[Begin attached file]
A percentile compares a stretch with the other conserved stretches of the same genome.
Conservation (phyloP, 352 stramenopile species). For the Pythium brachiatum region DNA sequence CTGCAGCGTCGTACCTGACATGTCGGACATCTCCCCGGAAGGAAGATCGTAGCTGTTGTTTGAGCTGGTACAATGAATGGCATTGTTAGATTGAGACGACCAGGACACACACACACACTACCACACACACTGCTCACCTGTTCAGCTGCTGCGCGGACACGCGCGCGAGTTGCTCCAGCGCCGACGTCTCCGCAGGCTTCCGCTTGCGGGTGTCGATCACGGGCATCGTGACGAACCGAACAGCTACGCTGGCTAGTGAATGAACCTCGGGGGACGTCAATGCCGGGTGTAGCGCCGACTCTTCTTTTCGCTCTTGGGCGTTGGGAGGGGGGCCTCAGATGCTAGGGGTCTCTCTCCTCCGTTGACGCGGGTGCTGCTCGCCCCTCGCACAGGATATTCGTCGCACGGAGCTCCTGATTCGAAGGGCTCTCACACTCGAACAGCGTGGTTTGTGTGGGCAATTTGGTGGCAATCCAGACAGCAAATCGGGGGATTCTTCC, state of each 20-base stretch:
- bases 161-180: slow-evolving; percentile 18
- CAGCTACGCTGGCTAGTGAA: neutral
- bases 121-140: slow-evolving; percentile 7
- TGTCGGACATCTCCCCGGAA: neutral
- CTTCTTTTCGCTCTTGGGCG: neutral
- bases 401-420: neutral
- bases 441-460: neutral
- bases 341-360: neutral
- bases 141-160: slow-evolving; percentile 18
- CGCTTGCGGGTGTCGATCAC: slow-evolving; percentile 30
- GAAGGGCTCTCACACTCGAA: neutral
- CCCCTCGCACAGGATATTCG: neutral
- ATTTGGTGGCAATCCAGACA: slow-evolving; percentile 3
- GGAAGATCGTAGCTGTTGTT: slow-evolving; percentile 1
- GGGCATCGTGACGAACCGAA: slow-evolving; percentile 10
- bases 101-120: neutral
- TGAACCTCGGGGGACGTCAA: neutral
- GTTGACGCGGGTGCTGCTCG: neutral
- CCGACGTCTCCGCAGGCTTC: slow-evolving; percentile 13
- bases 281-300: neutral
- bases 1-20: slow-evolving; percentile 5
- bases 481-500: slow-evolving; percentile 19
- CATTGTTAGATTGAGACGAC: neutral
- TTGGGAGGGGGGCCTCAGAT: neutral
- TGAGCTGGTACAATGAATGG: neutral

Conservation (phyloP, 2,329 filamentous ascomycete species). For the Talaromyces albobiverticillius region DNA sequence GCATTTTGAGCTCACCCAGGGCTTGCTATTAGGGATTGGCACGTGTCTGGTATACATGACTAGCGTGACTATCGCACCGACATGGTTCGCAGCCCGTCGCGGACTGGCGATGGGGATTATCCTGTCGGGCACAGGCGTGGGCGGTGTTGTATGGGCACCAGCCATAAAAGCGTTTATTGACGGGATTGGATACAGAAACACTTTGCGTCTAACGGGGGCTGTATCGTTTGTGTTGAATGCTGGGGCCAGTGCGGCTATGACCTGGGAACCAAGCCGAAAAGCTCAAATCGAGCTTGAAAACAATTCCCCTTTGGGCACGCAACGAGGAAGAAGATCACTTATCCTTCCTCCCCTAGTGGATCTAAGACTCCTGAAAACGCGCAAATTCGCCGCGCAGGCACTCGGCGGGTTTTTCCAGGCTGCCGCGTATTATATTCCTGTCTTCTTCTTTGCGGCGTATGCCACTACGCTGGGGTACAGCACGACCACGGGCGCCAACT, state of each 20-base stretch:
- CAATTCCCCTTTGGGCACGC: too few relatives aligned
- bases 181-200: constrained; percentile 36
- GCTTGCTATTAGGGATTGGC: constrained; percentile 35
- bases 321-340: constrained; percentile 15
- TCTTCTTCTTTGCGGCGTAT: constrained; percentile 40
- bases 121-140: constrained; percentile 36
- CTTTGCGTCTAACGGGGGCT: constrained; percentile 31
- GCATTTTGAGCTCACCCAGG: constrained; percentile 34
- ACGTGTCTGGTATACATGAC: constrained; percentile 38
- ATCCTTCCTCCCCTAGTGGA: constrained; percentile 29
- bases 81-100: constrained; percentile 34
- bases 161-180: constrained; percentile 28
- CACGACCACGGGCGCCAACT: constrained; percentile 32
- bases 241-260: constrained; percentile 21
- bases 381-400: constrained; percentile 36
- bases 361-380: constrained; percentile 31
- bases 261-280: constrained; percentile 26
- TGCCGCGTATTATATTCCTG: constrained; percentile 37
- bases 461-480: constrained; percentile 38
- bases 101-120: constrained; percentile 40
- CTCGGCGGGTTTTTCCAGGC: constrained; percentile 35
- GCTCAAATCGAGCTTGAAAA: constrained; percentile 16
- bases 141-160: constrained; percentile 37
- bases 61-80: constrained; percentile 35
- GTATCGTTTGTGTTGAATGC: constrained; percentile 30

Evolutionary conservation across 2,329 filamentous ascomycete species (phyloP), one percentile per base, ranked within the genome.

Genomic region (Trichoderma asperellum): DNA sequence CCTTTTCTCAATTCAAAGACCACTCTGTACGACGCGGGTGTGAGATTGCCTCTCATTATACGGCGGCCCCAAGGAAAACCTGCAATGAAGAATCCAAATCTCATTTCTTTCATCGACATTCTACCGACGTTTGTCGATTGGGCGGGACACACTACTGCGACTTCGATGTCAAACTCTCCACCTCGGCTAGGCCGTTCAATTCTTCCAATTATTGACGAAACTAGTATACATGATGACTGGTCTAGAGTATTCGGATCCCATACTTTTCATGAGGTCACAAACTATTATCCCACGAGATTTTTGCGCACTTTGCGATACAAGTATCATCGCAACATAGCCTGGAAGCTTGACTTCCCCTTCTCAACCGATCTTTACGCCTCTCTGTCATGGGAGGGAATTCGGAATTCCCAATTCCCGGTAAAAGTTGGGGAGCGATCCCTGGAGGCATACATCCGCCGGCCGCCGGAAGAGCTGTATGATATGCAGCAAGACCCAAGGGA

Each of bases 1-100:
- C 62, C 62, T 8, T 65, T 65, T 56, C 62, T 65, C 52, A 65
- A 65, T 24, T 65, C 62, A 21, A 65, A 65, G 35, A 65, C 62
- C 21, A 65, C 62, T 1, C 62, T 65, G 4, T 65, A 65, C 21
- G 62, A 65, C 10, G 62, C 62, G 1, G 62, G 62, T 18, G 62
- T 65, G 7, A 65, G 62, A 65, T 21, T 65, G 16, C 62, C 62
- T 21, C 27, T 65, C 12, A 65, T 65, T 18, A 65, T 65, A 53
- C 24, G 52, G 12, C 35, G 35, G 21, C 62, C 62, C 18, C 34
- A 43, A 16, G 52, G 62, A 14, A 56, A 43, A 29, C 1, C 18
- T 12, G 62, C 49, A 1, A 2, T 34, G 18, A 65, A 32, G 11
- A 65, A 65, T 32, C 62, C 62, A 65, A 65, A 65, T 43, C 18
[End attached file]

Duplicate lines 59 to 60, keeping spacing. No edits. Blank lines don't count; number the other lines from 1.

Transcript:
- C 21, A 65, C 62, T 1, C 62, T 65, G 4, T 65, A 65, C 21
- G 62, A 65, C 10, G 62, C 62, G 1, G 62, G 62, T 18, G 62